May 1st, 2012
Artist: Antek Walczak
Venue: House of Gaga, Mexico City
Exhibition Title: The Lead Years
Date: March 30 – May 11, 2012
Full gallery of images, press release and link available after the jump.
Images courtesy of House of Gaga, Mexico City
Gaga is pleased to present an exhibition of new work by Antek Walczak, on view from March 30 through May 11, 2012.
For “The Lead Years” at Gaga the New York-based artist Antek Walczak presents 8 lead silkscreens consisting of texts, link addresses, and malicious code from spam emails circa 2007. The prints are made on 98.783% metallurgical sheet lead primed with a hand-applied vinegar wash. Once mounted on wooden frames, they become metallic dull gray panels that take the shape of paintings. The works draw on numerous associations with lead and its properties, chief among them being toxicity, in the scientific sense of the term and as well referring to certain financial assets, mortgage products, and even psychological-emotional moods. Coupled with spam, toxicity gains the capability of contagion, as thousands of emails flood people’s inboxes with simulated personal messages carrying payloads of scams, cons, and viruses. The predominance of stock and refinancing spams in the years leading up to the Global Financial Crisis further underpins the toxicity of a period which some markets have referred to as the Golden Years.
Known for its malleability and the way it reacts to organic chemicals, lead harbors a dazzling murkiness, permanently recording on its surface every scratch and impression, whether from its inherent nonuniform structure, a careless fingerprint, or a deliberate gesture during the priming process. These qualities are put in relation to the aforementioned metaphoric and symbolic associations as elements of montage. The works’ picturesque graphical referents, with very obvious, straightforward origins, are manipulated by the artist into crisp visual compositions with faint echoes of constructivism, which are then printed over the neo-Dada chance and process actions inscribed on the support material. What results is a type of abstract writing conjugated as an image, free from the literary trappings of discourse that seem to adorn much of contemporary serious art. With a weakness for wagers and gamesmanship, Walczak challenges the sealed-off circuitry and art-historical attachment of Networked Abstract Painting by risking a dialectical openness towards the actuality of information, culture, and knowledge.
The technique of montage is important to Antek Walczak’s work and practice. Having been educated in film, with a succinct body of videos behind him, he favors the dynamic generative effects of montage over the tight inertia of collage. Indeed, he finds his influences in the intellectual montage pioneered in Soviet cinema by modern masters such as Eisenstein and Vertov more than in the phlegmatic irony of Broodthaers or Duchamp. More concerned with creating critical pictures than performing critical positions, as an artist making art objects, Antek has been trying to explode the statement-form of conceptualizing inherited from industrial mass media and modern advertising,
a certainly impossible task fraught with pitfalls and disappointments. Along the way, as a sort of methodology and protocol, he repeatedly questions and pushes the relationship of language and text in post-conceptual, post-Internet artistic practice. This he does precisely by constraining ideas to the limits of objects and materials, binding the spirit of thought to the world instead of subjugating the world to thought’s whims, dependencies, and drives.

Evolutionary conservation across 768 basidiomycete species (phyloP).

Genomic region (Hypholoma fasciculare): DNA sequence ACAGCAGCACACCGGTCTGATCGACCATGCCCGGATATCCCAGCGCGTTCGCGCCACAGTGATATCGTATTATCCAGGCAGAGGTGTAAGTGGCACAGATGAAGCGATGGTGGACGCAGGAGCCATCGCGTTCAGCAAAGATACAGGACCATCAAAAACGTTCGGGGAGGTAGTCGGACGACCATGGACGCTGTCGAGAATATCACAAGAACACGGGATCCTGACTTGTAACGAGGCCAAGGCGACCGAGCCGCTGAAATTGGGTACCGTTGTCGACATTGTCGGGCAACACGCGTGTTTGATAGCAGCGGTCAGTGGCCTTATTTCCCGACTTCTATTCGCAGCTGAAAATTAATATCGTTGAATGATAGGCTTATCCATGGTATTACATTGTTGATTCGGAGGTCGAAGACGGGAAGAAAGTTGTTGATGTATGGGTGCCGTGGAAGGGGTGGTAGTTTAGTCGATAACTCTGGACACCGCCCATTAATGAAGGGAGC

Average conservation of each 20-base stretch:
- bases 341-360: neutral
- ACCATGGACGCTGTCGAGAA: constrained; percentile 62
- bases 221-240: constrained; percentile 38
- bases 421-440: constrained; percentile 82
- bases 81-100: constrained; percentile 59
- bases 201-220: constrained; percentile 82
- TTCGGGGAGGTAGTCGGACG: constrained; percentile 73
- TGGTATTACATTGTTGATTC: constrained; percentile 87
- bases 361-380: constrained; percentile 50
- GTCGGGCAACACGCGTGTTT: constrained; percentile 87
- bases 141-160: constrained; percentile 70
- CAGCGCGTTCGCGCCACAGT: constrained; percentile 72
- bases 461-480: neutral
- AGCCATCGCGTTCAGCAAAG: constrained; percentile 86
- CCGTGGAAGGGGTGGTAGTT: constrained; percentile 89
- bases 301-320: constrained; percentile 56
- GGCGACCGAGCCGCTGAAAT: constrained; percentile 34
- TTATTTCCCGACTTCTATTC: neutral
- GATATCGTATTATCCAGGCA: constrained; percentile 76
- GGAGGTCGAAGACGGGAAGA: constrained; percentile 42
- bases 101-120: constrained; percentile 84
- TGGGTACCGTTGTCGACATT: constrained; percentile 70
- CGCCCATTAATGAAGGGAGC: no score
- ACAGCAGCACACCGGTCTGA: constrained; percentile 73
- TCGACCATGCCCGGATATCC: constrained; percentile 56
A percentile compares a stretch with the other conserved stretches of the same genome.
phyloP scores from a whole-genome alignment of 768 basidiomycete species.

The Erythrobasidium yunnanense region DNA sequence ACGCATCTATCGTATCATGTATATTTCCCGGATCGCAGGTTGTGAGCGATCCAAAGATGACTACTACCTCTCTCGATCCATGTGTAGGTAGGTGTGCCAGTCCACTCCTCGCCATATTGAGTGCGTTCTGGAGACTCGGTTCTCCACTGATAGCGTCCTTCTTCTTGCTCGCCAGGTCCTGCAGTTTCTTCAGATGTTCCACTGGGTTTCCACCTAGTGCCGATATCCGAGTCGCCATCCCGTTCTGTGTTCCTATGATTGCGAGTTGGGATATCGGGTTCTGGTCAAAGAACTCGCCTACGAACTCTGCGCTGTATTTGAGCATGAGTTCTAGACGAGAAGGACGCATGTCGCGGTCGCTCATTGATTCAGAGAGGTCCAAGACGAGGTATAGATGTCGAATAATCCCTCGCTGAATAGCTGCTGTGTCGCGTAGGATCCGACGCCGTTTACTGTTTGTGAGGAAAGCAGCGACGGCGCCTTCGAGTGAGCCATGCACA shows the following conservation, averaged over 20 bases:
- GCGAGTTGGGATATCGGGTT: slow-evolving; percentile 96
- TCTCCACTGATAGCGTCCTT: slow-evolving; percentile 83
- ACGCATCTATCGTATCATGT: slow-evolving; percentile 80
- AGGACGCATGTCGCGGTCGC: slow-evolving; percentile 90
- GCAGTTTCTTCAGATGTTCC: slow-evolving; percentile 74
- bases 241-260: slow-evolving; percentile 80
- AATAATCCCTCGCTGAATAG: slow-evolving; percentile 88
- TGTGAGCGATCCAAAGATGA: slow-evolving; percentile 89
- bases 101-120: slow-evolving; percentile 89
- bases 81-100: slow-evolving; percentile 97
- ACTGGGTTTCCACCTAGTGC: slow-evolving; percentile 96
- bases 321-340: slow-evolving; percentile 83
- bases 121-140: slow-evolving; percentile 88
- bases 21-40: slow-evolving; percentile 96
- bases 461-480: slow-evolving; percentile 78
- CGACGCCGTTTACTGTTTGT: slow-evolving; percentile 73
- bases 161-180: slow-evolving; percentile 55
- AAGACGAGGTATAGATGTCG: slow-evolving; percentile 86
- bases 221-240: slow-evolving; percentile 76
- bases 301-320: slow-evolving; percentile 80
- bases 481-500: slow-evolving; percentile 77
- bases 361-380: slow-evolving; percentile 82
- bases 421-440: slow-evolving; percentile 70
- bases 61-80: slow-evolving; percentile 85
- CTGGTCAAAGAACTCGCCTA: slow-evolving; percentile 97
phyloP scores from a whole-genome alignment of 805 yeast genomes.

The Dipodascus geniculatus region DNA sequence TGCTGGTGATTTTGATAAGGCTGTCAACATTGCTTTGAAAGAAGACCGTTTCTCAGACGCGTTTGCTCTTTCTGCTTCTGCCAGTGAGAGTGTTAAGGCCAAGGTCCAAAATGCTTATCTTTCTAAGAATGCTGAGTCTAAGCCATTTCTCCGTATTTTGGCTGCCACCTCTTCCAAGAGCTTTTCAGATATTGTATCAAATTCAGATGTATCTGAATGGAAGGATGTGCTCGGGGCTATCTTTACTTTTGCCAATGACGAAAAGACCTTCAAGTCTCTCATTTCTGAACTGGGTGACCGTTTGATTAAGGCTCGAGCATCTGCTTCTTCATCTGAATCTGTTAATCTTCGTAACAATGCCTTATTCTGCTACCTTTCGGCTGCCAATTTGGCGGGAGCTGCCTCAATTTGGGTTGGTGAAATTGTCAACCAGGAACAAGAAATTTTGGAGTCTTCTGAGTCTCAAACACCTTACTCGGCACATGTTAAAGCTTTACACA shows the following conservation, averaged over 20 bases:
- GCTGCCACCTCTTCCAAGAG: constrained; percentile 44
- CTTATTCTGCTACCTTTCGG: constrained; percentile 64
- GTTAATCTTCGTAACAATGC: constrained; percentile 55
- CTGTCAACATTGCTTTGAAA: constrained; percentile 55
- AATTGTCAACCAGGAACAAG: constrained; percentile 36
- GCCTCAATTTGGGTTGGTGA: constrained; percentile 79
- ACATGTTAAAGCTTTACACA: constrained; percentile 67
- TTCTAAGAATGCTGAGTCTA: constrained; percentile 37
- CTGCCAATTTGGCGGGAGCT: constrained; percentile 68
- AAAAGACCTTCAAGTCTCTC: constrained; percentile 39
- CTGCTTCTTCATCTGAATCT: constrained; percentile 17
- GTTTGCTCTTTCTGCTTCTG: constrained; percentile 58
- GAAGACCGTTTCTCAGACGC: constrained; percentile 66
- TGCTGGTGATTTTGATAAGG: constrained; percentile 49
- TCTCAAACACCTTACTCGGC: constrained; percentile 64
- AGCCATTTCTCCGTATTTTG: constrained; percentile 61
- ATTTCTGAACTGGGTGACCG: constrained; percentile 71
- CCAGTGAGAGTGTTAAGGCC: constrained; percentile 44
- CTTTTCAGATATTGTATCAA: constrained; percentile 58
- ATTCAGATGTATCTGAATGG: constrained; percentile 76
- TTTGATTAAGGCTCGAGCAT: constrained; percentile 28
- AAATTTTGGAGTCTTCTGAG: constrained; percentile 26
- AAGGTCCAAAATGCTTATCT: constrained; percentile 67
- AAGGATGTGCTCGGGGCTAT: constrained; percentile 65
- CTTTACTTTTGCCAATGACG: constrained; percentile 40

Alchemy was once the art of turning shit into gold, of taking one of the poor, heavy metals and transforming it into something higher, more noble. It is now a dead art, and as the global supply of lead mined from ore is running out, recycling must pick up the slack in order to keep up with the growing demand for car batteries, bullets, and radiation shields. The same occurs on the level of ideas in the current political mire and economic encumbrance of a system steeped in the customary repression and repercussions that made Years of Lead happen in the late 60s and 70s to Italy, Argentina, Germany and France. The ancient Roman economy of lead could afford to mistake
the silent, anxious work of its neurotoxins for a hangover extracting its earnings from the labors of overindulgence, or chalk it all up to the indiscriminate and divine caprices of madness. Today, there is only Caput Mortuum–the burnt-out dead head–left over after thousands of years of refinement involving experiments, operations, and discoveries. What remains is to gather this residue for archival purposes, file it in the dead gray domains of the Internet. What hope then is there for imagination when faced with such weight, what faith can there be in the magical properties of turning spam into high art (the highest art that the market calls for)?
There yet may be a formula to further reduce barren matter and life into some useful subatomic quintessence. The alchemical symbol for lead is the same as for the planet Saturn. Saturn: the scythe is its symbol – god of Saturdays and agriculture, the ruling planet of Capricorn. Master of limitation, restrictions, boundaries, practicality and reality, crystallizing, and structures. Saturn governs ambition, career, authority and hierarchy, and conforming social structures. The great malefic planet. As a Capricorn with Libra in ascendance, Antek Walczak knows all too well his sad, morose and cold leaden aspects, which is why in his search for a modern-day philosopher’s Stone, he will someday need to confront the feelings, beauty and enthusiasm of Venus, mother of Libra, whose symbol denotes copper.
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